Puerto Rican and Sicilian, renowned investigative journalist Arianna Trenton would arrive in isolated Mariel Cove under false pretenses and a twenty-year-old mystery would start to unravel. Along with this character, Jennifer asked me to write Celeste, a Black transplant from New York, a twenty-something ex-bicycle messenger trying to raise her deaf, autistic brother on her own and running from… something. I shared key elements in common with these two characters and I’d rarely seen them represented in queer literature – let alone any literature. I could not pass up this job.
Every season, the characters would stay the same, but the focus and the mystery would shift, so I knew that Arianna wouldn’t always been front and center. The writing team was expected to be fluid and adjust to these changes. Not always writing the “star” didn’t bother me, but the idea of co-writing gave me a headache. Isn’t writing, after all, the perfect career for introverted, control freaks like me? Plus, what if Celeste had a scene with some white grrl who didn’t know what a fixed gear was? I dreaded signing into the private writers’ forum for days. I shouldn’t have.

Over the course of twelve weeks, the six of us — Katie Fairchild, Kimbar Halvorsen, Skye Montague, Rowan Reynir, Neale Taylor and myself – developed and wrote about characters who were often blackmailing each other, keeping secrets, falling in and out of love, butting heads and butting into one another’s business, all under Jennifer’s guidance to keep us cohesive and on-schedule. We praised each other after each episode was done, offered honest criticism and saw our preconceptions – be they about race, kink, outing, or age – fall aside while we strove to create the most entertaining scenes possible.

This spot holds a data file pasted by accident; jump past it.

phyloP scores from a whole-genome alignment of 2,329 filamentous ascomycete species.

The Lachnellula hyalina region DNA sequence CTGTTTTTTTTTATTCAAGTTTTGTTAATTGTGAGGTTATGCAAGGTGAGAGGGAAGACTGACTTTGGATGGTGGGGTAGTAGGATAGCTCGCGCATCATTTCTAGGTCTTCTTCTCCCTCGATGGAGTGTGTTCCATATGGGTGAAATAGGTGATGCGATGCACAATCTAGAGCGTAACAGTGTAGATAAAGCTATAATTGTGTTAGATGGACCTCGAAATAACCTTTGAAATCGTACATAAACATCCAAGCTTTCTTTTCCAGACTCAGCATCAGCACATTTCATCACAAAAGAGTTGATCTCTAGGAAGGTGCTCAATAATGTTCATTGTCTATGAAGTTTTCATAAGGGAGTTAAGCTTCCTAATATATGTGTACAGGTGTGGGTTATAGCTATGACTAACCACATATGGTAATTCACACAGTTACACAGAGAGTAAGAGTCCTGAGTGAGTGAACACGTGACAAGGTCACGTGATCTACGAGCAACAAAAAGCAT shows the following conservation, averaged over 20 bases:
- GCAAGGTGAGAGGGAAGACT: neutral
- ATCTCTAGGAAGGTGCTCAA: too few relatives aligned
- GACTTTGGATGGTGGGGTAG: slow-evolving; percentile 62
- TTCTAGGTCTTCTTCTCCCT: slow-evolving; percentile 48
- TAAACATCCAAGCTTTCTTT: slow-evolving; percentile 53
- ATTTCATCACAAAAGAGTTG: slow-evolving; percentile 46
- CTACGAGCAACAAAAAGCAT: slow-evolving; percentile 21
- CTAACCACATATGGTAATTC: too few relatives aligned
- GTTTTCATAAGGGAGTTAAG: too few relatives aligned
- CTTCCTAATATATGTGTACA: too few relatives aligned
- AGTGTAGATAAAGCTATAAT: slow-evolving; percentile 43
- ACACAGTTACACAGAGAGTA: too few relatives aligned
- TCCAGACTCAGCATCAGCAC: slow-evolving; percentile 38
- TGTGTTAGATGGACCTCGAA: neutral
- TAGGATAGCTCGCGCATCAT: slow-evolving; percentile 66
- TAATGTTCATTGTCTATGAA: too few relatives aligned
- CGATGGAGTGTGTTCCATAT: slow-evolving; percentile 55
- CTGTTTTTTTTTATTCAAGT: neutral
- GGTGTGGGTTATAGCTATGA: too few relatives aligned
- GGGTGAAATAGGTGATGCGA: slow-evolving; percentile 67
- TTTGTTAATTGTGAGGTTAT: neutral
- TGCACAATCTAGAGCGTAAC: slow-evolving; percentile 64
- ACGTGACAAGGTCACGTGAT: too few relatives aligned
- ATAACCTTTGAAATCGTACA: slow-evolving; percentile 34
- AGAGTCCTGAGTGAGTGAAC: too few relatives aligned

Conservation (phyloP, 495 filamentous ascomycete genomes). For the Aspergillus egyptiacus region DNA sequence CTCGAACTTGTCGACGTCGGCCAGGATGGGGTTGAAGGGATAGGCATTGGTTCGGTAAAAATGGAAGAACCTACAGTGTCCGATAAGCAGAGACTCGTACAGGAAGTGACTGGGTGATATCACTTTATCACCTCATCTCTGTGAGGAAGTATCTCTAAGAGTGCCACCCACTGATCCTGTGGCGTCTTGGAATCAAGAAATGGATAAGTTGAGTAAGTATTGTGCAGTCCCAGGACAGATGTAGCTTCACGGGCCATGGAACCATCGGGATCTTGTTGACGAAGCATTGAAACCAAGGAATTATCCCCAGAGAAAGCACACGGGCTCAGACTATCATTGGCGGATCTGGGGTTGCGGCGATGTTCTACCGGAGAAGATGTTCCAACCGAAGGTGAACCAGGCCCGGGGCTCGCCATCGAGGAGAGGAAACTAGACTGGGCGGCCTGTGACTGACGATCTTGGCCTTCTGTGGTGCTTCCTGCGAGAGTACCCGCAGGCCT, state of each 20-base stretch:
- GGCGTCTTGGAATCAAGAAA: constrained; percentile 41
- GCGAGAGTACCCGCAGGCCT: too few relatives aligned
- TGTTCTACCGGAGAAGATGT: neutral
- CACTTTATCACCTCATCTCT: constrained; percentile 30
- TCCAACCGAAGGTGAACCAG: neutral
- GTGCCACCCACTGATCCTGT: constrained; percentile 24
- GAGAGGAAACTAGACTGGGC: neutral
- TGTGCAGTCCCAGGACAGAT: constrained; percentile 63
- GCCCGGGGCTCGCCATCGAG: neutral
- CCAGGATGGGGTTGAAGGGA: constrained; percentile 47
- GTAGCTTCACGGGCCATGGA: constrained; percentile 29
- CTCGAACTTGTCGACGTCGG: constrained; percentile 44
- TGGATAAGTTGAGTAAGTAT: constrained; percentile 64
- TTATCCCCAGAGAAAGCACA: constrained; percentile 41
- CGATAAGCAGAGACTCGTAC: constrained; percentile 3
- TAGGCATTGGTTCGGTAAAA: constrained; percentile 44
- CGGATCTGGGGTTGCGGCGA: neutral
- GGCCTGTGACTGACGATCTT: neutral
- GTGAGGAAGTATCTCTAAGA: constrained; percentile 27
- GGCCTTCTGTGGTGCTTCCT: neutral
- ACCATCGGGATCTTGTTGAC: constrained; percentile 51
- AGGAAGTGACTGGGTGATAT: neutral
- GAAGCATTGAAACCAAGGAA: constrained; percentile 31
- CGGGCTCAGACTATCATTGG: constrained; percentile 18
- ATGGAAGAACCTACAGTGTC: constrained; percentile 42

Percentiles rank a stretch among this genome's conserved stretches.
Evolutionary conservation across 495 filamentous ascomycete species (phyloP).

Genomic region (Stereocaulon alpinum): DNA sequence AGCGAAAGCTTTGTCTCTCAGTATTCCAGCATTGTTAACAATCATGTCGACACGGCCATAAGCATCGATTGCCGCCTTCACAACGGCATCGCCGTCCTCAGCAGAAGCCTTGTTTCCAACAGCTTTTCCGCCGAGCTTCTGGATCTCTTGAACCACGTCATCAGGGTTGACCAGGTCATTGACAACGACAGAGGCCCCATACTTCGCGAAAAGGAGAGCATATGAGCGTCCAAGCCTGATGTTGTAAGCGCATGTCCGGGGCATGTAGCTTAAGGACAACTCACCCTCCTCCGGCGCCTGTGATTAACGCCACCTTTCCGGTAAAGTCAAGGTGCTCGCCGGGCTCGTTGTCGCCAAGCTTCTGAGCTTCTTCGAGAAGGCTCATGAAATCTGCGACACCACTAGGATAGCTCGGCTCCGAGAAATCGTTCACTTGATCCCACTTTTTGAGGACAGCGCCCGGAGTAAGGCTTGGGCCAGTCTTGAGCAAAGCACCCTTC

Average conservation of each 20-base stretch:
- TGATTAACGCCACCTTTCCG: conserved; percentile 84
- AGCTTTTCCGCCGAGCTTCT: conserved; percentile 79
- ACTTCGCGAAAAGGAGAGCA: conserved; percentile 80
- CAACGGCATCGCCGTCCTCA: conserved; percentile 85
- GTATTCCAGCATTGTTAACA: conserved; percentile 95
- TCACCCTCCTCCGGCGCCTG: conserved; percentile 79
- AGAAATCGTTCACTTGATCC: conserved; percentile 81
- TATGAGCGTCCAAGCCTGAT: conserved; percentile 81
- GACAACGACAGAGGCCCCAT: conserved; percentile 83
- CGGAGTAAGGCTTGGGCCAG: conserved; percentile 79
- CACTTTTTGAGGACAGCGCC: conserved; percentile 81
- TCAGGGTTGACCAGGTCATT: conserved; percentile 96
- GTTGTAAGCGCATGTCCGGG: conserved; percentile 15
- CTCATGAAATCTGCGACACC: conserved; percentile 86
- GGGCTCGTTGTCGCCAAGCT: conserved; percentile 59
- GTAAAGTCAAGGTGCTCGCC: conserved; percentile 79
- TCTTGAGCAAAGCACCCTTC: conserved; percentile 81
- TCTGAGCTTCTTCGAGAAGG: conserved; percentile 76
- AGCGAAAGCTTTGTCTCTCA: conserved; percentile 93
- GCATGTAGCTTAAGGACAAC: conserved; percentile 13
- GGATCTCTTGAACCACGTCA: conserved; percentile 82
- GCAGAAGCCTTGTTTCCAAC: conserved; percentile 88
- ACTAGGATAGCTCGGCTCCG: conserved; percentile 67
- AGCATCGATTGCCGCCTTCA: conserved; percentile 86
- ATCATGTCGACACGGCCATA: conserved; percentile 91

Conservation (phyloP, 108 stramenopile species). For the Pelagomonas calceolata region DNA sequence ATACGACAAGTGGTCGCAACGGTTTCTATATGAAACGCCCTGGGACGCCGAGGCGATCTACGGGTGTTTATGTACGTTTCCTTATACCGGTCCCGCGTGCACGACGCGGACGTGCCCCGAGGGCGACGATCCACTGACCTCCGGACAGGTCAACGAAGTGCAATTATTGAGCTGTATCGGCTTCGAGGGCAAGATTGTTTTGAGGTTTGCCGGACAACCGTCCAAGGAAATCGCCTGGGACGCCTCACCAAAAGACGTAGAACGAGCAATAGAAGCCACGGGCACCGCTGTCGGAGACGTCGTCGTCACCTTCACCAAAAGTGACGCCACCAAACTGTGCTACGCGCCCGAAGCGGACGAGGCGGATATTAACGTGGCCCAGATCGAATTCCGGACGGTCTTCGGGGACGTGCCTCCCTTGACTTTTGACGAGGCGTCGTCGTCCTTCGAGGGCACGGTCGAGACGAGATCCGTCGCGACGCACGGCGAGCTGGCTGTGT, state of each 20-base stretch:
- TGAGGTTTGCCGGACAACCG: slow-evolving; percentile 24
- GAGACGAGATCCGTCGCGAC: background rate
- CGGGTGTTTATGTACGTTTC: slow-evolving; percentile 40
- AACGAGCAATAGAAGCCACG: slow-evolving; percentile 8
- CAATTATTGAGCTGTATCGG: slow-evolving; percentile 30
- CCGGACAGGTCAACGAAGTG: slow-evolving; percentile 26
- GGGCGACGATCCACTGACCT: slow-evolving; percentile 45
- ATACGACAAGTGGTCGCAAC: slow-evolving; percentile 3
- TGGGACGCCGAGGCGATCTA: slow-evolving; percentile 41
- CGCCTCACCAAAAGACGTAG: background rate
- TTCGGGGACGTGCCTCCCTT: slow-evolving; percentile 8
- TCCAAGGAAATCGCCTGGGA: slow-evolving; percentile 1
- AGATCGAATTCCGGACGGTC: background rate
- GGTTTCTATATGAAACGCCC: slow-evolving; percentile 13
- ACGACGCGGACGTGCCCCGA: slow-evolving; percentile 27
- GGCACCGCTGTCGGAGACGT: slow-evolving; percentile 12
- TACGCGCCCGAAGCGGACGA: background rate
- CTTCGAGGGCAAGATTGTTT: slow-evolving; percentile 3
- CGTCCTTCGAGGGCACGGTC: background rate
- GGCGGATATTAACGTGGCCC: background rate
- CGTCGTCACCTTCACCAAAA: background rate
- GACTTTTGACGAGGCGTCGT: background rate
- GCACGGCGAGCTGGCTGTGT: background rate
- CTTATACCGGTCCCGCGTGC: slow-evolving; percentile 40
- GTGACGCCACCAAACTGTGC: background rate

No, we didn’t always get along. But we never left the project. In some ways, we were just like the women of Mariel Cove. We existed in an isolated world of our own. Sure, in one episode, Celeste rode her motorcycle up the coast to blow off steam, but she came back. We always came back. Because Mariel Cove is worth visiting, worth losing yourself in, and just maybe, worth staying for.

We can’t wait to welcome readers to our little world.

Find more information at
Angels of Anarchy 7419 Ebbert Drive Southeast Port Orchard Washington 98367 360.550.2071 phone/text

An Interview with the Mariel Cove Creator Creator and editor Jennifer DiMarco answers questions about the series
Port Orchard, Washington April 2013

What is Mariel Cove?

Mariel Cove is a 300-page erotic drama written for queer women by queer women. The writing team used a television-like writing style and we’re releasing the book in weekly installments called “episodes.” Twelve episodes make up the first season. The series definitely has mystery elements as well – interconnected mysteries that unfold over the course of the season. Some are resolved by Episode 12, and some aren’t.

Where did you get the idea?